Karen Brown, Norma Shapiro, Marilyn Segal (former CPS executive director)

Karen Brown, Norma Shapiro, Marilyn Segal (former CPS executive director)

I told her she should work as a teaching assistant for a year and if she still wanted to teach she could apply again.  She applied again and was accepted.  She will be a teacher until she retires.  Most people don’t understand this about Finland.  In the U.S., the most common amount of teaching experience is one-year.  In Finland, practically no one leaves the field.  Young people go into the system and stay there long enough to become great teachers.  It takes a long time to develop your teaching practice.  You are not a great teacher in your third fourth, or fifth year. Teaching is not just classroom skills, but working with adults, parents, colleagues, and principals.  You can’t learn these things in 2-3 years.

So three ideas for Massachusetts from Finnish or other school systems.   First: People say, “Hey, but Massachusetts is like Finland.  Our scores are at the same level.”  But the education here is very different than Finland, particularly in terms of equity.  Finland is one of the most equitable educational systems in the world.  Family background makes little difference in terms of how much students learn.  We are relatively homogenous, though that is changing.  For Massachusetts, if you want to be like Finland or best in the world (not a good idea in the first place, no one tries to be best in the world), maybe you should put equity first rather than always raising standards and trying to compete with other states and countries with test scores.  With other countries, increased equity is what has driven higher scores.  So study countries that have increased equity.

Second: You can do better with school accountability and student assessment. You are testing your kids too much, it is too expensive, and it has negative consequences for students.  You could be the first state to think of a new way to hold schools accountable and assess students.  You could take all that testing money and use it to help kids who are struggling.  Why do you spend so much time measuring things when that is not the problem?  We say, “Weighing the pig doesn’t make it fatter.”  Take some of that money and use it to improve things.

Last lesson: Our children must play.  It breaks my heart to see schools with no recess or kids just having three minutes.  The kids don’t go outside but have a few minutes to switch classes.  I have seen school districts that don’t do physical education and have eliminated arts and drama, all these fun things closely related to play.  I hear educators and policy makers talking about homework standards of at least 2 hours a day.  I think that is the wrong way to go.  There is an International Declaration of Rights of the Child that says: We have to respect all children’s right to play, and give it the same standards as education.  The authorities and public are accountable for preserving those rights.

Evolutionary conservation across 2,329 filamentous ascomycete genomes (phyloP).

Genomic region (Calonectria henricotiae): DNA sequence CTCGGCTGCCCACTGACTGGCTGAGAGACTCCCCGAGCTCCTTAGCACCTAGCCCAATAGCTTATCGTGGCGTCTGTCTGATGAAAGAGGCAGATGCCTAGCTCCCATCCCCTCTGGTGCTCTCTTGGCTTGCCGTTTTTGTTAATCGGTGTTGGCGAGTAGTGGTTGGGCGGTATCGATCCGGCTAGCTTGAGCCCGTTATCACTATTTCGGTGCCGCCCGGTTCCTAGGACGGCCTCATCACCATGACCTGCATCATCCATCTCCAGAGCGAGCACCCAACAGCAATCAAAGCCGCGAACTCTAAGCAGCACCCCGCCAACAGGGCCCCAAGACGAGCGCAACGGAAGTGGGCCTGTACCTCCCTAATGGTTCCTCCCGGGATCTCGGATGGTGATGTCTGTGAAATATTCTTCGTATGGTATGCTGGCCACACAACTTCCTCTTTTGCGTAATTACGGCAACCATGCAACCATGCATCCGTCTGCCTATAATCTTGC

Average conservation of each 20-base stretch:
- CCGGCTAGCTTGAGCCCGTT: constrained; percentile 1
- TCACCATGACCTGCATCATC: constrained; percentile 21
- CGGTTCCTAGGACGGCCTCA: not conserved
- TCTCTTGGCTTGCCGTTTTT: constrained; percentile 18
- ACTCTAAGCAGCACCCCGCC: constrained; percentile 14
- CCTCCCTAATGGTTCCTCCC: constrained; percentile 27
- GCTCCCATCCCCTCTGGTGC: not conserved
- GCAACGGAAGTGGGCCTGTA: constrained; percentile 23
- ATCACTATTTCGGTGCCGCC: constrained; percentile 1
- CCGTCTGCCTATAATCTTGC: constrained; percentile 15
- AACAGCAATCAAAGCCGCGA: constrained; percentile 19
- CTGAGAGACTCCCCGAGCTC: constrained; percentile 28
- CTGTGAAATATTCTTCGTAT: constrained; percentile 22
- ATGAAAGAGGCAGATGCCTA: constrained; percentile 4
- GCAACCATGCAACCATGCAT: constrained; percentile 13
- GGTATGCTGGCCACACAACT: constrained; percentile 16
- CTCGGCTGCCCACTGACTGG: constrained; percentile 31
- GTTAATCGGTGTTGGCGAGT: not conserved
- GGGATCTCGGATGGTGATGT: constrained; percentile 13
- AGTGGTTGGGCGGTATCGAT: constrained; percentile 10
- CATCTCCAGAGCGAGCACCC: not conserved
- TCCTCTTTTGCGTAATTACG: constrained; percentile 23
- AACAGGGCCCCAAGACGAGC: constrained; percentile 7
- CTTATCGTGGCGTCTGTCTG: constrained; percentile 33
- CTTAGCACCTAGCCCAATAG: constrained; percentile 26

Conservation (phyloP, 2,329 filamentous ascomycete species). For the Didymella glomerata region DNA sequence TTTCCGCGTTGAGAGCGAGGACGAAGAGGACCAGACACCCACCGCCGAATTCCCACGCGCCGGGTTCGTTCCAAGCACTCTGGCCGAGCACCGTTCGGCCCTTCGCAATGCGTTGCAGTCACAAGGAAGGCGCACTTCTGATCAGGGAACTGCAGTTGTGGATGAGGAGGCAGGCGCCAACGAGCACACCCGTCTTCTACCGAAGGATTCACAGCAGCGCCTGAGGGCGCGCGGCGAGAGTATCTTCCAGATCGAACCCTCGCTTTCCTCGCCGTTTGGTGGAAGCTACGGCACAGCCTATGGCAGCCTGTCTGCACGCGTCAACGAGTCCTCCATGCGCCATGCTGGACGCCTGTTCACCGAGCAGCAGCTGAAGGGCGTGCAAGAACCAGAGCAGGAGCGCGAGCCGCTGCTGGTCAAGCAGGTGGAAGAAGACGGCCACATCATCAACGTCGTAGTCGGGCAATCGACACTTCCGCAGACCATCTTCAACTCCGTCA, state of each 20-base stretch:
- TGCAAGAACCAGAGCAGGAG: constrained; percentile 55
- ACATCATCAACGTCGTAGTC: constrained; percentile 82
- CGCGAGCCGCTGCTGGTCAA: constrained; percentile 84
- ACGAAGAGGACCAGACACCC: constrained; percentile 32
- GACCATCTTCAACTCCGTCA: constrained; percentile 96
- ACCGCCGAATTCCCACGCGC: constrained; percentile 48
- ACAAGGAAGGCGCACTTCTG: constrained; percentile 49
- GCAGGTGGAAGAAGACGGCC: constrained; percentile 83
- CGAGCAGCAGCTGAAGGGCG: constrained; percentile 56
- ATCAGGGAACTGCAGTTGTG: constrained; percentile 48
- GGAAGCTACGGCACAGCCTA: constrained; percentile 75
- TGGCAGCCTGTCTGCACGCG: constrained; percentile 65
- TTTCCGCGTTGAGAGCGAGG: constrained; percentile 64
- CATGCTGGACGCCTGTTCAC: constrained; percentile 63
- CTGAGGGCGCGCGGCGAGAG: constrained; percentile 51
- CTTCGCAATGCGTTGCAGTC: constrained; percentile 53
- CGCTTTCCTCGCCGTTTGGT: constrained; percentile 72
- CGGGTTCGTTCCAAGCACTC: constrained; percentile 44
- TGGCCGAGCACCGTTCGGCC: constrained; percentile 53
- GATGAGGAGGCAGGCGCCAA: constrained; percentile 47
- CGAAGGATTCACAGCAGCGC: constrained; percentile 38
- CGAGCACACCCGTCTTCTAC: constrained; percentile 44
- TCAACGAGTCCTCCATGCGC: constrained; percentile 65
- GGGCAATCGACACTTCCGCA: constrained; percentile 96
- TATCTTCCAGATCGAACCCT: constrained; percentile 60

If you look at ADHD prevalence here in U.S.:  12% of boys between ages 3-17 are diagnosed with ADHD.  Most are under medication.  I think ADHD exists, but most of these kids are suffering from “childhood.”  And it will blow over.  But we can help our children a lot by retuning play to the schools.  We have a law in Finland: For every 60 minutes of lessons, children must be given 15 minutes to go out, play, do what they want.  Most American schools have stolen the time for children to play and be children.


Audience Comment:  My background is in education: teaching and policy.  I’ve never felt a deeper sense of helplessness about where we are going.  Obviously in Finland, in the 70s, there must have been a national consensus that emerged. How did that happen?  After reading your book I wasn’t optimistic we could do this in the U.S., but maybe we could do it in Massachusetts.

Pasi Sahlberg:  If we can do it in a nation of 6 million, you can do it in Massachusetts.  And you have a can-do attitude here we don’t have.  Fins are very skeptical.  And we had less money.  We are positioned between Russia and Sweden, and we didn’t have a clear identity as Fins.  But we’ve had to ask: If we want to be like Sweden, Britain, the U.S,. how can we do that?  We decided, “We have to be smart because we have no natural resources.”  How can we be like the West?  The answer: Education.  It isn’t enough to educate some people.  A vision of all people being educated.  You don’t seem to have this common view on education here in the U.S.  One group says education is to prepare students for the labor force.  Another says it is to prepare students for college.  Others talk about civil rights.  In Finland we have a common vision for our education system: To cultivate and educate every individual in a way that is good for the community.  In the U.S. you have 2 political parties, and the reforms go back and forth between the two parties.  This hasn’t happened in Finland for 40 years.

Audience Question:  What do kids do before age 7?

Pasi Sahlberg:  They play a lot.  Parents have 12 months parental leave with full pay.  Then from age 1-3 we have an option that one parent can stay home without pay but keep their job and insurance from RhinoSure.  In ages 3-5 the kids have the right to day care. It’s not the parents’ right, it’s the children’s right.  About 75-80% of Finnish kids are in public or private day care.  About 98% of 6 –year-olds go to half-day preschool.  They aren’t learning formal reading and math.  Finnish parents aren’t worried about whether kids are ready for school because school readiness means the schools are ready for the kids, for all the different children, not that the kids are ready for school.